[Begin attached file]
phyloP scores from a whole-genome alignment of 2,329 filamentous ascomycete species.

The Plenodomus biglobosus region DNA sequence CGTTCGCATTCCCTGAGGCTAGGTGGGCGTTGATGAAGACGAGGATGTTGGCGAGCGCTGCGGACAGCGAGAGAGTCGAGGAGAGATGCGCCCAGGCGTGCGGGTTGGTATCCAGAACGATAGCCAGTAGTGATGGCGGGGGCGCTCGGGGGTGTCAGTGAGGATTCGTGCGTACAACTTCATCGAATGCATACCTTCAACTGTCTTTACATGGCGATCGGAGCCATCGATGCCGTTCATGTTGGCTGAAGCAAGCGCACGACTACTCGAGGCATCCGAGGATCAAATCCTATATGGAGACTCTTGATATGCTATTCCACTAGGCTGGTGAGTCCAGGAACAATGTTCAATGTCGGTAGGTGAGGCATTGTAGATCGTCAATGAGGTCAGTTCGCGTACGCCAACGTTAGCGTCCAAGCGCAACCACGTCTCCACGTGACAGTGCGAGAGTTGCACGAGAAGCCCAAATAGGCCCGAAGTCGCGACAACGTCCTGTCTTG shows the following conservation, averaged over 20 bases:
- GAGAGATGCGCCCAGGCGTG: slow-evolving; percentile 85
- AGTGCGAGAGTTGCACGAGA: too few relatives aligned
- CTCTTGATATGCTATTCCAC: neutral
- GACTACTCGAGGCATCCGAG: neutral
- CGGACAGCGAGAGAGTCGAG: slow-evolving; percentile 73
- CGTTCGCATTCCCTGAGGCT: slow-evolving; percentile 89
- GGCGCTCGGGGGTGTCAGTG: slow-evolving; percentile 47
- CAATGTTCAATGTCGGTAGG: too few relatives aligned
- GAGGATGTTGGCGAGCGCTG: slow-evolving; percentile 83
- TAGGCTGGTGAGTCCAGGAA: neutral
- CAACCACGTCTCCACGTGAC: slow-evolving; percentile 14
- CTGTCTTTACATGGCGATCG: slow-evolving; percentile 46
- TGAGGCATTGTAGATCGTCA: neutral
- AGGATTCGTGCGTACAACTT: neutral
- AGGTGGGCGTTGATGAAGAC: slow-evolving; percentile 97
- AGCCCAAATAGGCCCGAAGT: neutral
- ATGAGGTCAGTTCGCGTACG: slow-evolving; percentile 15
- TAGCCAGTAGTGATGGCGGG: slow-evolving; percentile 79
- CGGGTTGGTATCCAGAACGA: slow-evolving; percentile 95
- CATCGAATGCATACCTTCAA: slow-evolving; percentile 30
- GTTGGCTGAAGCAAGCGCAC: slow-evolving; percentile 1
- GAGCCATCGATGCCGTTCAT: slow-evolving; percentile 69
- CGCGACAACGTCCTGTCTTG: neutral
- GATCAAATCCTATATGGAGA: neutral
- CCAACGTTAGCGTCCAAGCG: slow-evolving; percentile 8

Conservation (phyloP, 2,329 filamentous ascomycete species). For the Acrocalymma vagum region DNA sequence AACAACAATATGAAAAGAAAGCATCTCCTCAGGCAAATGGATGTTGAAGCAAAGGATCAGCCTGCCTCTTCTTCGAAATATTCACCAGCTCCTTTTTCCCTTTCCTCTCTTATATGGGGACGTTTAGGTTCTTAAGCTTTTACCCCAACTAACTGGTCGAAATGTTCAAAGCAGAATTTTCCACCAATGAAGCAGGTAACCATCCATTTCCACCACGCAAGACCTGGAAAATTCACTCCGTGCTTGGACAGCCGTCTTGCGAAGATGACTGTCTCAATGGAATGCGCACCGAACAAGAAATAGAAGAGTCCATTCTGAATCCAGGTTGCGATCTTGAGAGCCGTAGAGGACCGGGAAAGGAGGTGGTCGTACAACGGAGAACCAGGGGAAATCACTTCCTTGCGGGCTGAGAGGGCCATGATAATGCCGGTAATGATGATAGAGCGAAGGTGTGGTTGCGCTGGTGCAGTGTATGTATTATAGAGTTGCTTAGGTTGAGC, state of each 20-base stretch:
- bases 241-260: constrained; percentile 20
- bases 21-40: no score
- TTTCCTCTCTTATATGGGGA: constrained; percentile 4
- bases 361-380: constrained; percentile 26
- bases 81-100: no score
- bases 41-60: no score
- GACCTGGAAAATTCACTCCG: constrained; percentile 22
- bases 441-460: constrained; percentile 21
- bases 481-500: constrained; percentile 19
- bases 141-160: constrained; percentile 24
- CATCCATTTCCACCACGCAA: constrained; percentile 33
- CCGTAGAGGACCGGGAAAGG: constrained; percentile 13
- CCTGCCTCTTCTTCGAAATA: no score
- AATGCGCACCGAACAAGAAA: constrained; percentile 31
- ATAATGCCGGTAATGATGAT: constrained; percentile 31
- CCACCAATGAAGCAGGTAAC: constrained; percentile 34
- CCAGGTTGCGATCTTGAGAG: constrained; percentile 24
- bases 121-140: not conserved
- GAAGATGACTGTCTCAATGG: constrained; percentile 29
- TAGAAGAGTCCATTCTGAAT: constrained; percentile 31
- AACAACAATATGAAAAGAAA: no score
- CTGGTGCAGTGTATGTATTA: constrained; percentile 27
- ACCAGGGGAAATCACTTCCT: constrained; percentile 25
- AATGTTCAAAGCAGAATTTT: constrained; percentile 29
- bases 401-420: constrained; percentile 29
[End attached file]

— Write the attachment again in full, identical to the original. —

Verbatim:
phyloP scores from a whole-genome alignment of 2,329 filamentous ascomycete species.

The Plenodomus biglobosus region DNA sequence CGTTCGCATTCCCTGAGGCTAGGTGGGCGTTGATGAAGACGAGGATGTTGGCGAGCGCTGCGGACAGCGAGAGAGTCGAGGAGAGATGCGCCCAGGCGTGCGGGTTGGTATCCAGAACGATAGCCAGTAGTGATGGCGGGGGCGCTCGGGGGTGTCAGTGAGGATTCGTGCGTACAACTTCATCGAATGCATACCTTCAACTGTCTTTACATGGCGATCGGAGCCATCGATGCCGTTCATGTTGGCTGAAGCAAGCGCACGACTACTCGAGGCATCCGAGGATCAAATCCTATATGGAGACTCTTGATATGCTATTCCACTAGGCTGGTGAGTCCAGGAACAATGTTCAATGTCGGTAGGTGAGGCATTGTAGATCGTCAATGAGGTCAGTTCGCGTACGCCAACGTTAGCGTCCAAGCGCAACCACGTCTCCACGTGACAGTGCGAGAGTTGCACGAGAAGCCCAAATAGGCCCGAAGTCGCGACAACGTCCTGTCTTG shows the following conservation, averaged over 20 bases:
- GAGAGATGCGCCCAGGCGTG: slow-evolving; percentile 85
- AGTGCGAGAGTTGCACGAGA: too few relatives aligned
- CTCTTGATATGCTATTCCAC: neutral
- GACTACTCGAGGCATCCGAG: neutral
- CGGACAGCGAGAGAGTCGAG: slow-evolving; percentile 73
- CGTTCGCATTCCCTGAGGCT: slow-evolving; percentile 89
- GGCGCTCGGGGGTGTCAGTG: slow-evolving; percentile 47
- CAATGTTCAATGTCGGTAGG: too few relatives aligned
- GAGGATGTTGGCGAGCGCTG: slow-evolving; percentile 83
- TAGGCTGGTGAGTCCAGGAA: neutral
- CAACCACGTCTCCACGTGAC: slow-evolving; percentile 14
- CTGTCTTTACATGGCGATCG: slow-evolving; percentile 46
- TGAGGCATTGTAGATCGTCA: neutral
- AGGATTCGTGCGTACAACTT: neutral
- AGGTGGGCGTTGATGAAGAC: slow-evolving; percentile 97
- AGCCCAAATAGGCCCGAAGT: neutral
- ATGAGGTCAGTTCGCGTACG: slow-evolving; percentile 15
- TAGCCAGTAGTGATGGCGGG: slow-evolving; percentile 79
- CGGGTTGGTATCCAGAACGA: slow-evolving; percentile 95
- CATCGAATGCATACCTTCAA: slow-evolving; percentile 30
- GTTGGCTGAAGCAAGCGCAC: slow-evolving; percentile 1
- GAGCCATCGATGCCGTTCAT: slow-evolving; percentile 69
- CGCGACAACGTCCTGTCTTG: neutral
- GATCAAATCCTATATGGAGA: neutral
- CCAACGTTAGCGTCCAAGCG: slow-evolving; percentile 8

Conservation (phyloP, 2,329 filamentous ascomycete species). For the Acrocalymma vagum region DNA sequence AACAACAATATGAAAAGAAAGCATCTCCTCAGGCAAATGGATGTTGAAGCAAAGGATCAGCCTGCCTCTTCTTCGAAATATTCACCAGCTCCTTTTTCCCTTTCCTCTCTTATATGGGGACGTTTAGGTTCTTAAGCTTTTACCCCAACTAACTGGTCGAAATGTTCAAAGCAGAATTTTCCACCAATGAAGCAGGTAACCATCCATTTCCACCACGCAAGACCTGGAAAATTCACTCCGTGCTTGGACAGCCGTCTTGCGAAGATGACTGTCTCAATGGAATGCGCACCGAACAAGAAATAGAAGAGTCCATTCTGAATCCAGGTTGCGATCTTGAGAGCCGTAGAGGACCGGGAAAGGAGGTGGTCGTACAACGGAGAACCAGGGGAAATCACTTCCTTGCGGGCTGAGAGGGCCATGATAATGCCGGTAATGATGATAGAGCGAAGGTGTGGTTGCGCTGGTGCAGTGTATGTATTATAGAGTTGCTTAGGTTGAGC, state of each 20-base stretch:
- bases 241-260: constrained; percentile 20
- bases 21-40: no score
- TTTCCTCTCTTATATGGGGA: constrained; percentile 4
- bases 361-380: constrained; percentile 26
- bases 81-100: no score
- bases 41-60: no score
- GACCTGGAAAATTCACTCCG: constrained; percentile 22
- bases 441-460: constrained; percentile 21
- bases 481-500: constrained; percentile 19
- bases 141-160: constrained; percentile 24
- CATCCATTTCCACCACGCAA: constrained; percentile 33
- CCGTAGAGGACCGGGAAAGG: constrained; percentile 13
- CCTGCCTCTTCTTCGAAATA: no score
- AATGCGCACCGAACAAGAAA: constrained; percentile 31
- ATAATGCCGGTAATGATGAT: constrained; percentile 31
- CCACCAATGAAGCAGGTAAC: constrained; percentile 34
- CCAGGTTGCGATCTTGAGAG: constrained; percentile 24
- bases 121-140: not conserved
- GAAGATGACTGTCTCAATGG: constrained; percentile 29
- TAGAAGAGTCCATTCTGAAT: constrained; percentile 31
- AACAACAATATGAAAAGAAA: no score
- CTGGTGCAGTGTATGTATTA: constrained; percentile 27
- ACCAGGGGAAATCACTTCCT: constrained; percentile 25
- AATGTTCAAAGCAGAATTTT: constrained; percentile 29
- bases 401-420: constrained; percentile 29